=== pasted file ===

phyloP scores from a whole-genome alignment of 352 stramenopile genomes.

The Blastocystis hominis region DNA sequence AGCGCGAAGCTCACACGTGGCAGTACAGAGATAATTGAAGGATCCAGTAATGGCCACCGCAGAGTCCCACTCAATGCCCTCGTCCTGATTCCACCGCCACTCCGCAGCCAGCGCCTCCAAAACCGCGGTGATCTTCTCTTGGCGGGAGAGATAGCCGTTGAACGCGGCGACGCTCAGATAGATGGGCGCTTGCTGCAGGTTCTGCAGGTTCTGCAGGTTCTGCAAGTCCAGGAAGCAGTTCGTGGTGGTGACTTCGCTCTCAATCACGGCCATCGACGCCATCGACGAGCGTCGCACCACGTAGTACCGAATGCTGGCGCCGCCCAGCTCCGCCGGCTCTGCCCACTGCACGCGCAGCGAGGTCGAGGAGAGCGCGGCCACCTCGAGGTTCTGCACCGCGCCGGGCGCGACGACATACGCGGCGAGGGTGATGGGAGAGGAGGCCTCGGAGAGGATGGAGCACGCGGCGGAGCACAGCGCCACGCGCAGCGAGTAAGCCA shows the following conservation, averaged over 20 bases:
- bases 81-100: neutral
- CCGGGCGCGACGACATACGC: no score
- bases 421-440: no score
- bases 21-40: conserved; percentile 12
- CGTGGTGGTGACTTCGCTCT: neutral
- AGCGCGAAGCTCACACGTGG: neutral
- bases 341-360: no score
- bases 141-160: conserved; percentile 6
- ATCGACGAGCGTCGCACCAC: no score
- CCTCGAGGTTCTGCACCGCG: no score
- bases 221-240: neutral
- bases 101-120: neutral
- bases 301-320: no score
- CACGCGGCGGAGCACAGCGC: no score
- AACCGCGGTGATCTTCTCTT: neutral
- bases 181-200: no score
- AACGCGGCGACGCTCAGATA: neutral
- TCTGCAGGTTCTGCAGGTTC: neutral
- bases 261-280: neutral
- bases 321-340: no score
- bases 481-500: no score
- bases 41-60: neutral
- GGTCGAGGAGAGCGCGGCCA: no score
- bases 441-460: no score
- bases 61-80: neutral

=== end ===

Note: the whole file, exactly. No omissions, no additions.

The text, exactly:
phyloP scores from a whole-genome alignment of 352 stramenopile genomes.

The Blastocystis hominis region DNA sequence AGCGCGAAGCTCACACGTGGCAGTACAGAGATAATTGAAGGATCCAGTAATGGCCACCGCAGAGTCCCACTCAATGCCCTCGTCCTGATTCCACCGCCACTCCGCAGCCAGCGCCTCCAAAACCGCGGTGATCTTCTCTTGGCGGGAGAGATAGCCGTTGAACGCGGCGACGCTCAGATAGATGGGCGCTTGCTGCAGGTTCTGCAGGTTCTGCAGGTTCTGCAAGTCCAGGAAGCAGTTCGTGGTGGTGACTTCGCTCTCAATCACGGCCATCGACGCCATCGACGAGCGTCGCACCACGTAGTACCGAATGCTGGCGCCGCCCAGCTCCGCCGGCTCTGCCCACTGCACGCGCAGCGAGGTCGAGGAGAGCGCGGCCACCTCGAGGTTCTGCACCGCGCCGGGCGCGACGACATACGCGGCGAGGGTGATGGGAGAGGAGGCCTCGGAGAGGATGGAGCACGCGGCGGAGCACAGCGCCACGCGCAGCGAGTAAGCCA shows the following conservation, averaged over 20 bases:
- bases 81-100: neutral
- CCGGGCGCGACGACATACGC: no score
- bases 421-440: no score
- bases 21-40: conserved; percentile 12
- CGTGGTGGTGACTTCGCTCT: neutral
- AGCGCGAAGCTCACACGTGG: neutral
- bases 341-360: no score
- bases 141-160: conserved; percentile 6
- ATCGACGAGCGTCGCACCAC: no score
- CCTCGAGGTTCTGCACCGCG: no score
- bases 221-240: neutral
- bases 101-120: neutral
- bases 301-320: no score
- CACGCGGCGGAGCACAGCGC: no score
- AACCGCGGTGATCTTCTCTT: neutral
- bases 181-200: no score
- AACGCGGCGACGCTCAGATA: neutral
- TCTGCAGGTTCTGCAGGTTC: neutral
- bases 261-280: neutral
- bases 321-340: no score
- bases 481-500: no score
- bases 41-60: neutral
- GGTCGAGGAGAGCGCGGCCA: no score
- bases 441-460: no score
- bases 61-80: neutral